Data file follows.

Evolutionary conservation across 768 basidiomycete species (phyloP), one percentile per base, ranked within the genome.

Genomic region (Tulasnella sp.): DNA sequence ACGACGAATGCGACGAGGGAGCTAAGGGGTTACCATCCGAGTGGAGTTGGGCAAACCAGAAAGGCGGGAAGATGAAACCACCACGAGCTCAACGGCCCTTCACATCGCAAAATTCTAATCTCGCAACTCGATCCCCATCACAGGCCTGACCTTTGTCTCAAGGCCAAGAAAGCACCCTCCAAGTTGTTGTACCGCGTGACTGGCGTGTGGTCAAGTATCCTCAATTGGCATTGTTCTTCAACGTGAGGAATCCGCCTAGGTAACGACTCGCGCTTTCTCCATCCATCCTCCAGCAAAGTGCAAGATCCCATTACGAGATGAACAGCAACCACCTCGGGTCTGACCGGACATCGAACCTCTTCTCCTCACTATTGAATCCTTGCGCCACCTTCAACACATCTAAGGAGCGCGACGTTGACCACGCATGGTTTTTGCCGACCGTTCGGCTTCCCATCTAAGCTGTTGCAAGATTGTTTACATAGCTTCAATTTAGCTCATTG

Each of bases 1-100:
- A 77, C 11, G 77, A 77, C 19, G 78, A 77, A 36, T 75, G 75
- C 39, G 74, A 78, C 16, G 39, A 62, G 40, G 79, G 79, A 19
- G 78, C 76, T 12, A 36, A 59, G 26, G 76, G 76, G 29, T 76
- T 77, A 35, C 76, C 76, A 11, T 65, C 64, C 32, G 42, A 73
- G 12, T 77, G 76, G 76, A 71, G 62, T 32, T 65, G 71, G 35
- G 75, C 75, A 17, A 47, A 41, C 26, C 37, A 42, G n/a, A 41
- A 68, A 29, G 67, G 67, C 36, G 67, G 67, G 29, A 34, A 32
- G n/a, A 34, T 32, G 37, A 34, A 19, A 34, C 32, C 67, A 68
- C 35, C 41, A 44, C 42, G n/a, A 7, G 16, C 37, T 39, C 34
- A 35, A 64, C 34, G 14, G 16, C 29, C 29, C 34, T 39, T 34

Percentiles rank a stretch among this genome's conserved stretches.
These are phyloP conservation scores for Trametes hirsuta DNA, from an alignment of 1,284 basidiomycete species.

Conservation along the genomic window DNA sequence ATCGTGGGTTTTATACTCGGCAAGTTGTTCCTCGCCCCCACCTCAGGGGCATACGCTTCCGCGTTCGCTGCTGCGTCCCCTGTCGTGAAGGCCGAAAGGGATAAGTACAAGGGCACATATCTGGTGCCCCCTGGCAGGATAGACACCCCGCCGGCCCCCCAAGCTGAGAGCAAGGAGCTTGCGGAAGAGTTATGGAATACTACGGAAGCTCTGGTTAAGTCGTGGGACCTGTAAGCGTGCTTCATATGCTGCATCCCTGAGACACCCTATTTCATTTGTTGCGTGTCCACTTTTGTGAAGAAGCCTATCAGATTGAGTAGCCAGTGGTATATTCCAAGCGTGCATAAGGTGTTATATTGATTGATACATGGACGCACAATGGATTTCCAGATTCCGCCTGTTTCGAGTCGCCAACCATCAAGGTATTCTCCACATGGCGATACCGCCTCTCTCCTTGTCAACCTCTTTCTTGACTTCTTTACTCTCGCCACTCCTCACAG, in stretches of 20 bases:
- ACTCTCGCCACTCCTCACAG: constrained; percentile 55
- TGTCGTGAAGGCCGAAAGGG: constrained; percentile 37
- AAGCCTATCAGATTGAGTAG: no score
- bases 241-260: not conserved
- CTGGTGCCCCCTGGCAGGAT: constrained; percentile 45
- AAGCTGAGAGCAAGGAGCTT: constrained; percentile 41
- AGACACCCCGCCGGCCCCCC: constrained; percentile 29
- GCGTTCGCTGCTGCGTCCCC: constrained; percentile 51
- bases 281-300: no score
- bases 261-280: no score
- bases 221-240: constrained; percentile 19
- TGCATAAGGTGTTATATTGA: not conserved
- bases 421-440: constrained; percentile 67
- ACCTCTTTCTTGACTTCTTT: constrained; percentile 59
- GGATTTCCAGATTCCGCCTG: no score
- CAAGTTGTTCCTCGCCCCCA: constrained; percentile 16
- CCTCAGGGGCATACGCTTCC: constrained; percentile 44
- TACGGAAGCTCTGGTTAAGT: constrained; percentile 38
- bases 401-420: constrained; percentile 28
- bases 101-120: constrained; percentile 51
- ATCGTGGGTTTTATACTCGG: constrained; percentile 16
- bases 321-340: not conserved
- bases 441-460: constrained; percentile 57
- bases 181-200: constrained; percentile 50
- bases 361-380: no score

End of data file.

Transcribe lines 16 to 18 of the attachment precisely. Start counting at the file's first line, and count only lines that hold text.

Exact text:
Conservation along the genomic window DNA sequence ATCGTGGGTTTTATACTCGGCAAGTTGTTCCTCGCCCCCACCTCAGGGGCATACGCTTCCGCGTTCGCTGCTGCGTCCCCTGTCGTGAAGGCCGAAAGGGATAAGTACAAGGGCACATATCTGGTGCCCCCTGGCAGGATAGACACCCCGCCGGCCCCCCAAGCTGAGAGCAAGGAGCTTGCGGAAGAGTTATGGAATACTACGGAAGCTCTGGTTAAGTCGTGGGACCTGTAAGCGTGCTTCATATGCTGCATCCCTGAGACACCCTATTTCATTTGTTGCGTGTCCACTTTTGTGAAGAAGCCTATCAGATTGAGTAGCCAGTGGTATATTCCAAGCGTGCATAAGGTGTTATATTGATTGATACATGGACGCACAATGGATTTCCAGATTCCGCCTGTTTCGAGTCGCCAACCATCAAGGTATTCTCCACATGGCGATACCGCCTCTCTCCTTGTCAACCTCTTTCTTGACTTCTTTACTCTCGCCACTCCTCACAG, in stretches of 20 bases:
- ACTCTCGCCACTCCTCACAG: constrained; percentile 55
- TGTCGTGAAGGCCGAAAGGG: constrained; percentile 37